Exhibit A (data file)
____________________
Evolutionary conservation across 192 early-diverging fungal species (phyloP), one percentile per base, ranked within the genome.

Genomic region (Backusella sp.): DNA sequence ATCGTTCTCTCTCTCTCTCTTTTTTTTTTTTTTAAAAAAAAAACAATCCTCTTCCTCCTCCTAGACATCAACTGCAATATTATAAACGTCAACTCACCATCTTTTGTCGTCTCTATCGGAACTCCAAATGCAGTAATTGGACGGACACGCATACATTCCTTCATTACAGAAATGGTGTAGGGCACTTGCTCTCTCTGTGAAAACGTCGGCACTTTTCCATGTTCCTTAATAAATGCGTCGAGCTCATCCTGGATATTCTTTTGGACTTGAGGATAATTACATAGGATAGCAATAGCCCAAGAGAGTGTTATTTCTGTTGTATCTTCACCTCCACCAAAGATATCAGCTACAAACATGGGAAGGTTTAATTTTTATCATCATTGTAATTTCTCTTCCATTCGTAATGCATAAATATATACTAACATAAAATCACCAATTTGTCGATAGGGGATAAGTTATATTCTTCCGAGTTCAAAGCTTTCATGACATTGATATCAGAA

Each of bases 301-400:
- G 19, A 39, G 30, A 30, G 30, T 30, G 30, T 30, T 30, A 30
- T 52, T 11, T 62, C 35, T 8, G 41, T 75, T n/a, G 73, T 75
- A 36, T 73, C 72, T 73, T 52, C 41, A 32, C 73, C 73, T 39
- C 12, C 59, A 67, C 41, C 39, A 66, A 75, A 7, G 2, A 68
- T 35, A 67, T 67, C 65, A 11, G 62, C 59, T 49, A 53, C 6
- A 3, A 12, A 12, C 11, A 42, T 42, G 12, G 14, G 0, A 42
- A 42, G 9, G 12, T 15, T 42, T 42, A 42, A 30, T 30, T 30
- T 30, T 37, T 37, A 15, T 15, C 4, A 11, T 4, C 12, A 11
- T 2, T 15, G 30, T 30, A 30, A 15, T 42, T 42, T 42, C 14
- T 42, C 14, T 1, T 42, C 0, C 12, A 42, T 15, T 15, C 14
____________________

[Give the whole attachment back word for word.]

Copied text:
Evolutionary conservation across 192 early-diverging fungal species (phyloP), one percentile per base, ranked within the genome.

Genomic region (Backusella sp.): DNA sequence ATCGTTCTCTCTCTCTCTCTTTTTTTTTTTTTTAAAAAAAAAACAATCCTCTTCCTCCTCCTAGACATCAACTGCAATATTATAAACGTCAACTCACCATCTTTTGTCGTCTCTATCGGAACTCCAAATGCAGTAATTGGACGGACACGCATACATTCCTTCATTACAGAAATGGTGTAGGGCACTTGCTCTCTCTGTGAAAACGTCGGCACTTTTCCATGTTCCTTAATAAATGCGTCGAGCTCATCCTGGATATTCTTTTGGACTTGAGGATAATTACATAGGATAGCAATAGCCCAAGAGAGTGTTATTTCTGTTGTATCTTCACCTCCACCAAAGATATCAGCTACAAACATGGGAAGGTTTAATTTTTATCATCATTGTAATTTCTCTTCCATTCGTAATGCATAAATATATACTAACATAAAATCACCAATTTGTCGATAGGGGATAAGTTATATTCTTCCGAGTTCAAAGCTTTCATGACATTGATATCAGAA

Each of bases 301-400:
- G 19, A 39, G 30, A 30, G 30, T 30, G 30, T 30, T 30, A 30
- T 52, T 11, T 62, C 35, T 8, G 41, T 75, T n/a, G 73, T 75
- A 36, T 73, C 72, T 73, T 52, C 41, A 32, C 73, C 73, T 39
- C 12, C 59, A 67, C 41, C 39, A 66, A 75, A 7, G 2, A 68
- T 35, A 67, T 67, C 65, A 11, G 62, C 59, T 49, A 53, C 6
- A 3, A 12, A 12, C 11, A 42, T 42, G 12, G 14, G 0, A 42
- A 42, G 9, G 12, T 15, T 42, T 42, A 42, A 30, T 30, T 30
- T 30, T 37, T 37, A 15, T 15, C 4, A 11, T 4, C 12, A 11
- T 2, T 15, G 30, T 30, A 30, A 15, T 42, T 42, T 42, C 14
- T 42, C 14, T 1, T 42, C 0, C 12, A 42, T 15, T 15, C 14